On the hour Sone Aluko acquired a maddeningly childish caution for refusing to retreat quickly enough at a free-kick on the edge of Wednesday’s own area, but he was a threat throughout and minutes later narrowly missed when McKenna teed him up. He bent his shot past Kirkland, but also past the post. There were 62 minutes on the clock, and with the home side looking ragged and City scenting blood, that oddly positive mood was hardening into greater certainty about a happy outcome…
With the match three-quarters through Aluko was messily chopped down 25 yards from goal, and in an encouragingly central position. Perhaps Andy Dawson ought to have taken it, with Chris Kirkland leaving open the right-hand side of his goal, sweetly inviting a left-footer. However, Ahmed Elmohamady won the battle of wills, and promptly deposited the ball into the empty seats beneath us.
Back came City, completely on top now. Tormentor-in-chief Aluko attracted two bedraggled Owls to him before cutely slipping the ball into Simpson’s path on the right about ten yards from goal. An instant shot was his only chance with a brace of defenders converging upon him – however he needed a touch to steady himself and the eventual shot was smothered.
Fifteen minutes left. It’s on – as was Aaron Mclean, replacing the tiring Simpson. Two minutes later, we scored. Mclean, a footballing pocket battleship, tussled for a long ball sent forward by Amos, and succeeded in flicking it to Aluko. Mclean’s power in winning the ball had knocked his would-be marker to the ground, and he rapidly hared forward even as the ball arrived at Aluko. The Nigerian international took one touch and executed a perfect left-footed backheel to the darting Mclean, who dummied and cracked a low right-footed shot past Kirkland and in.
Cue total Tiger mayhem. The players rushed forward to celebrate as bodies writhed, tumbled and exulted madly. Another flare/smokebomb was set off – what IS it with these at City at the moment? They’re cool, of course, and it thickened the air as mad celebrations filled the ground.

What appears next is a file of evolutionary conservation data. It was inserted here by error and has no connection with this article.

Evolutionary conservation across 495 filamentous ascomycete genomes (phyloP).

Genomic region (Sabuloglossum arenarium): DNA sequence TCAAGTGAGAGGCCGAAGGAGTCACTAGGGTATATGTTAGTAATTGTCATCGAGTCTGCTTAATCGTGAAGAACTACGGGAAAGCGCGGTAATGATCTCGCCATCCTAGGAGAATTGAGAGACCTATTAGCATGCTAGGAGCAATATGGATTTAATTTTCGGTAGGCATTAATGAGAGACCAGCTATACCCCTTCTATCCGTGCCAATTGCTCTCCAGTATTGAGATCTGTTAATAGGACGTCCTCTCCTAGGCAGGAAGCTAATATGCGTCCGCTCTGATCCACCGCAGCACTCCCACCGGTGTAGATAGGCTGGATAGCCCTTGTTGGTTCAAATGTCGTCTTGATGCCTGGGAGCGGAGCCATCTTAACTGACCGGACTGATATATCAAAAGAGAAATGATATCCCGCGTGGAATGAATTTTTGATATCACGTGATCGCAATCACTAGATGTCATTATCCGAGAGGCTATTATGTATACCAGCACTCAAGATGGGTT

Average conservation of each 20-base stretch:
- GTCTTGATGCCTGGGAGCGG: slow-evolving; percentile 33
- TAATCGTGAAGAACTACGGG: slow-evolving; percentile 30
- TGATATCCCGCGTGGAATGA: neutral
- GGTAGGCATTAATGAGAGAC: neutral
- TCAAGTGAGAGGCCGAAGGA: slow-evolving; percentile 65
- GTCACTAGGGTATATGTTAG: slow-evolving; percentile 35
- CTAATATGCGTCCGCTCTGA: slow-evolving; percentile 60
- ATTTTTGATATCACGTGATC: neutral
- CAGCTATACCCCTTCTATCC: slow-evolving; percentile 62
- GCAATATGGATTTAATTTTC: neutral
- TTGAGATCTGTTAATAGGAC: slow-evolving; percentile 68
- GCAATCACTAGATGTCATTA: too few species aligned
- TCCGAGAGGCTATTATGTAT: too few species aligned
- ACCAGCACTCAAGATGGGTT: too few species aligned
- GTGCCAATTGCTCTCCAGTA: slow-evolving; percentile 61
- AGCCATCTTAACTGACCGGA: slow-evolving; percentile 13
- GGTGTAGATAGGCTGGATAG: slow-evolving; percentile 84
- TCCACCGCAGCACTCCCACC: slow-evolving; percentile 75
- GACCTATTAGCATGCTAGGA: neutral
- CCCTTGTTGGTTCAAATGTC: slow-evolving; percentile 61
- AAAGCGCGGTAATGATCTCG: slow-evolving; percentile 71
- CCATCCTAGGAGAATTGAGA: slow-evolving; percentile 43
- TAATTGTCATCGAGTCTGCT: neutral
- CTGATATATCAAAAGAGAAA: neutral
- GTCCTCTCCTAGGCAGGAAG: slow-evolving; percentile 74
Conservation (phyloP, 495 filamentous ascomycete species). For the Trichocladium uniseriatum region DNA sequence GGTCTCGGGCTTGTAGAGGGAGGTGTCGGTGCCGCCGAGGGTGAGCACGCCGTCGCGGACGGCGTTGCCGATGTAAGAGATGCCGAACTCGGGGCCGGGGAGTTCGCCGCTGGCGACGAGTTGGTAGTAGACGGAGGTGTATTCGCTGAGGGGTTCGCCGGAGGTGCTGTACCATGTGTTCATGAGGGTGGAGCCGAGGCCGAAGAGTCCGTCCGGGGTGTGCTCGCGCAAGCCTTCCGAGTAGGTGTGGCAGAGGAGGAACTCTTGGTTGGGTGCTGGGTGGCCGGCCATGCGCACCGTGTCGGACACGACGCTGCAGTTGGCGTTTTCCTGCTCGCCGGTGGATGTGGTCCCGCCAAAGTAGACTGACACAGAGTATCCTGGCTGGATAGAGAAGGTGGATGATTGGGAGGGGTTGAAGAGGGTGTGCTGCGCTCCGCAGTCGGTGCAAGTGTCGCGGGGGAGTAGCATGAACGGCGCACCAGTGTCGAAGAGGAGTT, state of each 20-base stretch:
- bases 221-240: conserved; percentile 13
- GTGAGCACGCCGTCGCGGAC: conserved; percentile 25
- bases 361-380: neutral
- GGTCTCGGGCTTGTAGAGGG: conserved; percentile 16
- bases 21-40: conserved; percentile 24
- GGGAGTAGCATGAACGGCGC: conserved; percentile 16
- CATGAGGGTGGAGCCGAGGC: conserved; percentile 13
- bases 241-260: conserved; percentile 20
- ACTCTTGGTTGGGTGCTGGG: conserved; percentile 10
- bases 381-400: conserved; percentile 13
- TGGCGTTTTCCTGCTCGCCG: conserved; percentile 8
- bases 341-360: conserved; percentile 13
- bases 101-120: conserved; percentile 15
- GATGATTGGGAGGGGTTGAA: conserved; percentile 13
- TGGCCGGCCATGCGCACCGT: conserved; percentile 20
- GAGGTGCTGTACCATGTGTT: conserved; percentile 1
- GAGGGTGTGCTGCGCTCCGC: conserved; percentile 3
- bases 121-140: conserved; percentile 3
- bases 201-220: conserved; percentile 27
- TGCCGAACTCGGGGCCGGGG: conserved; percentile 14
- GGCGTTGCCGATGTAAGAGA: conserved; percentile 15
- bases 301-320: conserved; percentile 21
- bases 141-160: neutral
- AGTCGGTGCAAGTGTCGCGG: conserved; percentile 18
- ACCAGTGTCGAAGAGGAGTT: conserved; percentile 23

That was about it for City as an attacking force as they settled down to acquire the type of doughty 1-0 away win that teams at the top need to repeatedly amass throughout the season. Wednesday, in truth, made it fairly straightforward. They’d looked a side short of confidence and ideas in the second half. Jermaine Johnson rather typified this with what was to be their only attempt at salvaging a point, when he dimly belted a shot at Amos from an impossibly tight angle – it required a strong save, but the ball ought to have been crossed instead of blasted.
Nick Proschwitz came on for Aluko with five minutes remaining. His height was to prove useful, both as a means of relieving pressure and also once very useful when terminating a threatening Sheffield move on their left.
Four minutes of injury time were signalled by Mr Moss, but in truth they served only to extend the party, not spoil it. They were easily navigated, and at full-time the players piled over to tumultuous acclaim.
What to make of it all? City were a far tighter side than of late, with a clear determination to remain organised. Against a poor Sheffield Wednesday side, that made a clean sheet likely. Happily it didn’t detract too much from the attacking – and what deficiencies there are can be explained as much through missing personnel (Dudgeon, Koren) than how they were arranged.
And what’s more, it suggests that Steve Bruce has a real ace up his sleeve: if City can win with both 3-5-2 and 4-4-2 and look comfortable with either, we’ll have greater flexibility than most our adversaries. That ability to swap formations could prove priceless.
That’s for the future, however. For now we’ll enjoy the international break knowing that a troubling sequence of results was halted with the impressive and hugely enjoyable victory. Well done City.